MAIN EXPOSURE OPTIONS TO USE FOR PORTRAITS
YOUR CAMERA HAS A MULTITUDE OF FUNCTIONS, MODES AND OPTIONS THAT ARE GEARED TOWARDS HELPING PRODUCE PERFECT EXPOSURES. WE COVER THE MAIN OPTIONS TO CONSIDER USING WHEN YOU'RE SHOOTING PORTRAITS
Y OU COULD BE forgiven for wondering why your camera has been packed with so many metering options and overrides, seeing as it gets the exposure correct most of the time. Well, the fact remains that no exposure system is perfect and there are scenarios and conditions in which under- or overexposure is likely to happen. Pre- empting these situations and knowing what to do if your camera's metering system struggles to give a correct exposure, as well as deciding what settings or exposure aids are best, are some of the factors we're looking at here.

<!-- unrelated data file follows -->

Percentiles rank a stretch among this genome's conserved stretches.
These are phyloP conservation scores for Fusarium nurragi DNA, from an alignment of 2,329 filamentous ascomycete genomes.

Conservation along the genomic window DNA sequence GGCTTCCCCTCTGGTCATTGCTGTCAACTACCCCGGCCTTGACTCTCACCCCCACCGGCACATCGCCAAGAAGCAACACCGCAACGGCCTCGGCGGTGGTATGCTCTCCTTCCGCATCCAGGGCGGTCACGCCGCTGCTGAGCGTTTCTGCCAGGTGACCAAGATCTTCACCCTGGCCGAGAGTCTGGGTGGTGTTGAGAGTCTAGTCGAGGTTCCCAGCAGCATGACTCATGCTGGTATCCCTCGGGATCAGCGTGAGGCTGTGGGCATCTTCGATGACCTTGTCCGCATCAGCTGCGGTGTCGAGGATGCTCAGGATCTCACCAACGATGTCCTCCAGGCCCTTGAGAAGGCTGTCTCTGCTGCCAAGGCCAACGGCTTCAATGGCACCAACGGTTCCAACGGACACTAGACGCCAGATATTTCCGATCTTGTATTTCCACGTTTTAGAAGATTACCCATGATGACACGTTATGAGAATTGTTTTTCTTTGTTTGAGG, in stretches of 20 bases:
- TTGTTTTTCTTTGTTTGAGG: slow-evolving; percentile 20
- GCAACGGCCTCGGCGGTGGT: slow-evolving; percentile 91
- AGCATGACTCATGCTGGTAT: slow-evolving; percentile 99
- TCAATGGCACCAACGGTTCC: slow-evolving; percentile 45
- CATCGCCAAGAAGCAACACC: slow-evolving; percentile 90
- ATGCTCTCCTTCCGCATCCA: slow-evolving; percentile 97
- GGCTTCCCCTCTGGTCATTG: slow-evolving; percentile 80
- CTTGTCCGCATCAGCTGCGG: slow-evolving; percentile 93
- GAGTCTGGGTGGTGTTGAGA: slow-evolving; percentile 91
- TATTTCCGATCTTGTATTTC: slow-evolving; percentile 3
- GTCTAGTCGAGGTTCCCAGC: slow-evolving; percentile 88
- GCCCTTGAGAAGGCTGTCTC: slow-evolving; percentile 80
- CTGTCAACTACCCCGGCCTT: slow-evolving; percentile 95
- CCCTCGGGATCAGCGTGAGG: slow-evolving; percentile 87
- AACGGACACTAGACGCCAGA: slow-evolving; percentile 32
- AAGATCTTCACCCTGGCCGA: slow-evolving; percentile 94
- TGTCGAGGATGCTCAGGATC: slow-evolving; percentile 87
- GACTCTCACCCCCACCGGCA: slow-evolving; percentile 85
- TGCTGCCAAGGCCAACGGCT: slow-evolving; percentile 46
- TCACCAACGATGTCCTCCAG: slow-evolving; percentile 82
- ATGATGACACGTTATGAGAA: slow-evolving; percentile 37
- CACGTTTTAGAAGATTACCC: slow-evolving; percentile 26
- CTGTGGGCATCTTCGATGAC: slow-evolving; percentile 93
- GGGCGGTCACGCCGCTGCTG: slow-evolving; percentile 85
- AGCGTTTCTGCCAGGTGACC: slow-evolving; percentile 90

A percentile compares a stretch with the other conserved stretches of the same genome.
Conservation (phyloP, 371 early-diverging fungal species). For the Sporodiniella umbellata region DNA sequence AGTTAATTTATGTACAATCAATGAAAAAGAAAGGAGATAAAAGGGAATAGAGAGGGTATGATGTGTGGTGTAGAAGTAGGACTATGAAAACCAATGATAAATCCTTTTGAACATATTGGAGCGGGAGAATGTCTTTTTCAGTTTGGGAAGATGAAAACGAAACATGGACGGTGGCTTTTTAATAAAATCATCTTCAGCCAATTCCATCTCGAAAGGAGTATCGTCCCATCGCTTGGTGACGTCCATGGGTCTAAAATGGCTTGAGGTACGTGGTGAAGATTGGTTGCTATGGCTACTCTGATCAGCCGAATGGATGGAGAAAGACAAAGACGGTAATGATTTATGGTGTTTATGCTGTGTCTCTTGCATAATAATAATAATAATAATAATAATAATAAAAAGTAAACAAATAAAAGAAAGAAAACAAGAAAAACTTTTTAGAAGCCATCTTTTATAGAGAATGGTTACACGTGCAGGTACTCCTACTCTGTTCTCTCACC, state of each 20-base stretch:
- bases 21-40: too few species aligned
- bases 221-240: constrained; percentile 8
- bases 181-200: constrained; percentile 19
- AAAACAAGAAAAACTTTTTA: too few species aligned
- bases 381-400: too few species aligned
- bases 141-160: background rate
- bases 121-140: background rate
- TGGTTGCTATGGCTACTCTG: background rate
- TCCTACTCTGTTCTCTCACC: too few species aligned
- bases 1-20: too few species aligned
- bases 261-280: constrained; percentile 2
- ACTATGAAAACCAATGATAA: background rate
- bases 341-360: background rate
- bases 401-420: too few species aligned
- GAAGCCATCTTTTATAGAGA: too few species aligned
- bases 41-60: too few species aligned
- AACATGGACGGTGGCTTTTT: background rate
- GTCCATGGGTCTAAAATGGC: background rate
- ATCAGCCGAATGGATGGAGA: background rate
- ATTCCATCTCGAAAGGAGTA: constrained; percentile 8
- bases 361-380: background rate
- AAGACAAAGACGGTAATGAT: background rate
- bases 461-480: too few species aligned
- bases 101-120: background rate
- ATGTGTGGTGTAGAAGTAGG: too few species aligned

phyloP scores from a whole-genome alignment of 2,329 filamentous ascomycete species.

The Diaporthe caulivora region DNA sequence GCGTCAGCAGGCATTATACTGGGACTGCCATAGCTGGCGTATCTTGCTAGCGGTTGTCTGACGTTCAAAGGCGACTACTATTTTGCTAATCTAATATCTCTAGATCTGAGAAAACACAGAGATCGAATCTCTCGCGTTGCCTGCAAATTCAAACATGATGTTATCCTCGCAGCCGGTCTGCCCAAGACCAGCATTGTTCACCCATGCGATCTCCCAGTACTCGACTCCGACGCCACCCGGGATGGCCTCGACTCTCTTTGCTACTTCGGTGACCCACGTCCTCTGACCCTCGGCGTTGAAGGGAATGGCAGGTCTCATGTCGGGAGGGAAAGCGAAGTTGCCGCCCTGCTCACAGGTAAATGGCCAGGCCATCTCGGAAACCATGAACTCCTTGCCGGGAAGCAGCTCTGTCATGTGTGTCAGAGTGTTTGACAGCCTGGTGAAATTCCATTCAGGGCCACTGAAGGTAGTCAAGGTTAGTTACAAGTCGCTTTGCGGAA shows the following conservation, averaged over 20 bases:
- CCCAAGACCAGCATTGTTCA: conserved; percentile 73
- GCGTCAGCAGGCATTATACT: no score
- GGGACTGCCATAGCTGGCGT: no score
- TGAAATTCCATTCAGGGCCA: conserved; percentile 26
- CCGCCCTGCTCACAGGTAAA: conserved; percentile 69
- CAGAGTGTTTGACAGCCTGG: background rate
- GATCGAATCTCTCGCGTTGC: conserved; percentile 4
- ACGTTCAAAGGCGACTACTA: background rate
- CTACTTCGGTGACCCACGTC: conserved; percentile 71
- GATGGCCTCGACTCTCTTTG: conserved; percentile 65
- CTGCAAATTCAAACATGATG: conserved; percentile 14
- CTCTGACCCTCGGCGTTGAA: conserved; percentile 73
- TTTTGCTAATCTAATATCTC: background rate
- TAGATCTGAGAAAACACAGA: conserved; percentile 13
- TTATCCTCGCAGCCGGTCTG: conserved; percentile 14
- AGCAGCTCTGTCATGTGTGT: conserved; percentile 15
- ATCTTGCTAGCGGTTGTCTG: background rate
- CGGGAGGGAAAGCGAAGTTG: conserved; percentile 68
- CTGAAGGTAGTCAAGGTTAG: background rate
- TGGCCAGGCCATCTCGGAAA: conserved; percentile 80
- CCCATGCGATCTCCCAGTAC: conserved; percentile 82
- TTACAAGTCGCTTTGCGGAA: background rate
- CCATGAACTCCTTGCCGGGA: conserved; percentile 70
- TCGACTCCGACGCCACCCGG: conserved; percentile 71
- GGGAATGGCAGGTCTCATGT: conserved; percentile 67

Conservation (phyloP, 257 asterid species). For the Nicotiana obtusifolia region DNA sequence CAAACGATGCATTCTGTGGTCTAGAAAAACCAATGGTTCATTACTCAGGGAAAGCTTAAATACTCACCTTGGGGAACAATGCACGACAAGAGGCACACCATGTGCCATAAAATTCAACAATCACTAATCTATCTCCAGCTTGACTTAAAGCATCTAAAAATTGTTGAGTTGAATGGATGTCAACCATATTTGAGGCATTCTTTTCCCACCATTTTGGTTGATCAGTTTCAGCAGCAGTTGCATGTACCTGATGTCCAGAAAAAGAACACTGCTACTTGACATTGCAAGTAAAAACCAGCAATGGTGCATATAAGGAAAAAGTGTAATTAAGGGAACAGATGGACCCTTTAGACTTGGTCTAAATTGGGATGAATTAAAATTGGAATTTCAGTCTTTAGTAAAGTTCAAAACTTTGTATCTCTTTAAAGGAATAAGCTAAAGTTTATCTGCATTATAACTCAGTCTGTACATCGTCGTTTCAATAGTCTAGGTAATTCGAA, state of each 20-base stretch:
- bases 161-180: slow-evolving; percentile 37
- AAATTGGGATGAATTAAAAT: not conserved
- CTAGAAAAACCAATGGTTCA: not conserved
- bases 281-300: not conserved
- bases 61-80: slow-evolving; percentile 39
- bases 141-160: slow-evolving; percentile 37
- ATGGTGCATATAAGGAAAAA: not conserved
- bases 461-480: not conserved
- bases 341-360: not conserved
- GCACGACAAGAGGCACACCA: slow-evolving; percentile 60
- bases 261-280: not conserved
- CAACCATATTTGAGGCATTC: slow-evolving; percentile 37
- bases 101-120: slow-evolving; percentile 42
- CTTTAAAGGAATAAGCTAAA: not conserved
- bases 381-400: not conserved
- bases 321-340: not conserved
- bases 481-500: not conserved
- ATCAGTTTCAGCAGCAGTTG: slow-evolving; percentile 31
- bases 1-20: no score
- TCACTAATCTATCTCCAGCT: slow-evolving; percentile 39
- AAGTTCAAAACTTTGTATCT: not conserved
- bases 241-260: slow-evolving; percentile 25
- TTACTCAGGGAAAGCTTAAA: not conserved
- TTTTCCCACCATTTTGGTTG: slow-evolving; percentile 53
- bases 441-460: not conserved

You'll most likely be using aperturepriority mode, as this is the most popular choice of exposure mode for portraits, as it allows you to easily control depth- of- field. Some advanced photographers prefer to use manual mode, taking full control of the exposure by adjusting shutter speeds, apertures and the ISO rating. But, unless you've a wealth of experience in handling difficult situations, or you're using exposure aids like a light meter or grey card ( both covered later), we'd suggest you start off by using aperture- priority mode. Not only will this mode allow you to control depth- offield with ease, but it will also mean you can quickly access the relevant metering patterns and overrides that you need to ensure perfect exposures every time.